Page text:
The abortion ban is headed for Utah’s governor’s signature

SALT LAKE CITY (AP) — The fate of Utah abortion clinics now rests with Gov. Spencer Cox after lawmakers…

SALT LAKE CITY (AP) — The fate of Utah abortion clinics now rests with Gov. Spencer Cox after lawmakers finalized and passed a measure to ban them in the state less than a year after the U.S. Supreme Court overturned Roe v. Wade , returning the power to regulate abortion to the states.

After passing through the state Senate Thursday with minor amendments, it returned to the Utah House of Representatives Friday morning, where it was approved and then sent to the governor for final approval.

Cox told reporters last month he plans to sign a measure that also clarifies the definition of abortion to address liability concerns providers have raised about how the exemptions are worded in state law — a provision Republicans called a compromise.

The measure is one of several that members of Utah’s Republican majority have passed this year, while abortion restrictions approved in past years are on hold due to a state court injunction. It faced stiff opposition from business, civil liberties and abortion rights groups, including Planned Parenthood of Utah, which operates three of the state’s four abortion clinics.

The American Civil Liberties Union of Utah sent a letter to Cox on Friday urging him to veto the legislation, with its executive director writing that it interferes with people’s rights and “puts essential abortion services out of reach.”

The push by Republican lawmakers to close abortion clinics comes as states across the country work to introduce restrictions less than a year after the U.S. Supreme Court overturned the Roe v. Wade decision that enshrined the constitutional right to abortion for nearly 50 years.

In Utah, the decision followed two earlier laws — a 2019 ban on abortions after 18 weeks and a 2020 ban on abortions regardless of trimester, with a few exceptions, including in cases of risk to the mother’s health and rape or incest reported to the police. The state’s Planned Parenthood sued over the 2020 ban, and in July a state court stayed its implementation pending legal challenges. The 18-week ban has since become de facto law.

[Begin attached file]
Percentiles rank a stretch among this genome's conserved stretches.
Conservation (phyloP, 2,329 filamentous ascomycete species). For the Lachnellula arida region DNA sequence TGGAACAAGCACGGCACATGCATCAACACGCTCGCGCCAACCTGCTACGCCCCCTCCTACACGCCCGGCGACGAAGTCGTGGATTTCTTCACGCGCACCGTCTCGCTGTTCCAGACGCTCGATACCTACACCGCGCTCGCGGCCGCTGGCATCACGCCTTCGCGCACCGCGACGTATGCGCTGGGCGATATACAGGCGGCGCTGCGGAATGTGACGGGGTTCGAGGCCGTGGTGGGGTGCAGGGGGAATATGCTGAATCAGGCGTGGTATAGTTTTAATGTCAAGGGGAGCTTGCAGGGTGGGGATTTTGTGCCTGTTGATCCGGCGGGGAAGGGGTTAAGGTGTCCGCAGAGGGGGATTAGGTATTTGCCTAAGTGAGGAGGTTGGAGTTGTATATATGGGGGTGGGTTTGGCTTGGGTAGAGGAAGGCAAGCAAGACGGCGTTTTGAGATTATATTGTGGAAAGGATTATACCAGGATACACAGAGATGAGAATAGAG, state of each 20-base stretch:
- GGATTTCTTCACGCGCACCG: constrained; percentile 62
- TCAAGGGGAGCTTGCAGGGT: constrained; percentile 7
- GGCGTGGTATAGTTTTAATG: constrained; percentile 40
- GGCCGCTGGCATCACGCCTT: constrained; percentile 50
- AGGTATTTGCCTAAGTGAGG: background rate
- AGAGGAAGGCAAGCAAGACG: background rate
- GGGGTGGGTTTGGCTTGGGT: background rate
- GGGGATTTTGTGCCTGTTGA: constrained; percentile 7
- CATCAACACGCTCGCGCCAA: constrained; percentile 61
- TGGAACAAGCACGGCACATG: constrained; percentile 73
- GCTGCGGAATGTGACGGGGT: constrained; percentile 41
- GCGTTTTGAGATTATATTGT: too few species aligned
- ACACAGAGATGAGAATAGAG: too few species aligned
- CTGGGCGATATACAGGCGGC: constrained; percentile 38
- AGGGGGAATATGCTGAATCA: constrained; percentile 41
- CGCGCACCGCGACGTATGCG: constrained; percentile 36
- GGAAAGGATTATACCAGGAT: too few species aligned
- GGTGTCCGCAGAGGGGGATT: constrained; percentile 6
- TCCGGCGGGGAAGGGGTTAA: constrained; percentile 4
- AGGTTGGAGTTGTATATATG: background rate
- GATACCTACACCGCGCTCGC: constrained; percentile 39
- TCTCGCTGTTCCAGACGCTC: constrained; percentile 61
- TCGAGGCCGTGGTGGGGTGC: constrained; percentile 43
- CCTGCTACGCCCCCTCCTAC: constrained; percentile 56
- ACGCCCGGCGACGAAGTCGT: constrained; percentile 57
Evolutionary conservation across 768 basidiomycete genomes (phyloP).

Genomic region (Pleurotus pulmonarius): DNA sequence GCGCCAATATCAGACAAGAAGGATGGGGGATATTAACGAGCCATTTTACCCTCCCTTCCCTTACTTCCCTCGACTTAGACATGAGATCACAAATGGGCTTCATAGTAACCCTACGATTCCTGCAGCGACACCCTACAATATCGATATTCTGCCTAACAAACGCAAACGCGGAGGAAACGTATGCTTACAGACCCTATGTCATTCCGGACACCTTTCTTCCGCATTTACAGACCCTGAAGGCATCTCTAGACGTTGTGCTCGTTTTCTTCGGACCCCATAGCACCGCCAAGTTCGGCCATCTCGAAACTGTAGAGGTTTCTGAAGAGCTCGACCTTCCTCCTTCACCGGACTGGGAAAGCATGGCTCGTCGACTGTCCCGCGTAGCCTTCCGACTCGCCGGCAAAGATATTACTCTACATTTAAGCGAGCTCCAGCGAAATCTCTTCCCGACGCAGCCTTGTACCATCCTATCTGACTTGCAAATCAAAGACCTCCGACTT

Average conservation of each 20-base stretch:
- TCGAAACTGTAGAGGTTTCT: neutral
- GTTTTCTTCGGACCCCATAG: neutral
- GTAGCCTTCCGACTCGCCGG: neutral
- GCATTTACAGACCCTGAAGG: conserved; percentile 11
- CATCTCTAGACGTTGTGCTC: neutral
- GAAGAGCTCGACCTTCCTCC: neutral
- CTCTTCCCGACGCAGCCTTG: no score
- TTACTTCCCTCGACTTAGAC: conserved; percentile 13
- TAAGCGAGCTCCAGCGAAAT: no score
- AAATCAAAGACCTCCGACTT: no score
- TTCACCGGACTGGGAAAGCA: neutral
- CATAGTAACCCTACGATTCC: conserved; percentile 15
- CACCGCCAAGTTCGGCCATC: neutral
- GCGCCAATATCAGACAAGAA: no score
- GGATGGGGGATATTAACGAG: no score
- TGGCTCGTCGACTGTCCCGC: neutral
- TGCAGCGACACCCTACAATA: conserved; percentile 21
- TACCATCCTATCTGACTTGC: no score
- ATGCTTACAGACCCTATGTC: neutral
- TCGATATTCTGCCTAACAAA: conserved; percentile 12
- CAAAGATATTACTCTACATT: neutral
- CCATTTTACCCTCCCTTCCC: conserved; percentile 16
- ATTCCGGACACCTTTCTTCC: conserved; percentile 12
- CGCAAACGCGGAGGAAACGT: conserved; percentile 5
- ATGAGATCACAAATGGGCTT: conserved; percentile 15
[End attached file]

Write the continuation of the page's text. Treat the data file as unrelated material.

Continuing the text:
The momentum targeting the Utah clinic is unique among states with trigger laws, where many abortion clinics have closed since last year’s Supreme Court ruling, including West Virginia and Mississippi. The measure mirrors a slew of proposals passed in red states in the decade before Roe was overturned, when anti-abortion lawmakers passed measures regulating clinics, including the size of procedure rooms and distance from hospitals.

In Utah, Rep. Corian Lisanbee’s proposal would require all abortions — medical or surgical — to be performed in hospitals, barring new clinics from being licensed after May 2 and barring any clinics from operating after their licenses expire. It will affect four abortion clinics in Utah: three operated by Planned Parenthood and one operated by the Wasatch Women’s Center, an independent clinic in Salt Lake City.

Clinics performed the majority of abortions in Utah last year. Of a total of 2,818 patients, 61% received medications such as mifepristone rather than surgery. Abortion access advocates have argued that abortion is no different from other types of specialty care, which are increasingly moving to clinics where providers are more accustomed to dealing with recurring patient problems and dealing with complications that may arise.

Cox, the governor, said last month that the measure would help clean up the law in light of new laws that came into effect after Roe v. Wade was overturned, both in terms of the wording of the exemptions and where abortions must take place. provided for by the new laws.

“Under the current law — which is suspended because it’s under trial — there was a reluctance to perform any abortions,” he told reporters at a monthly press conference. “It will give (providers and hospitals) the clarity they’ve been asking for.”

Copyright © 2023 The Associated Press. All rights reserved. This material may not be published, broadcast, written or distributed.

Source link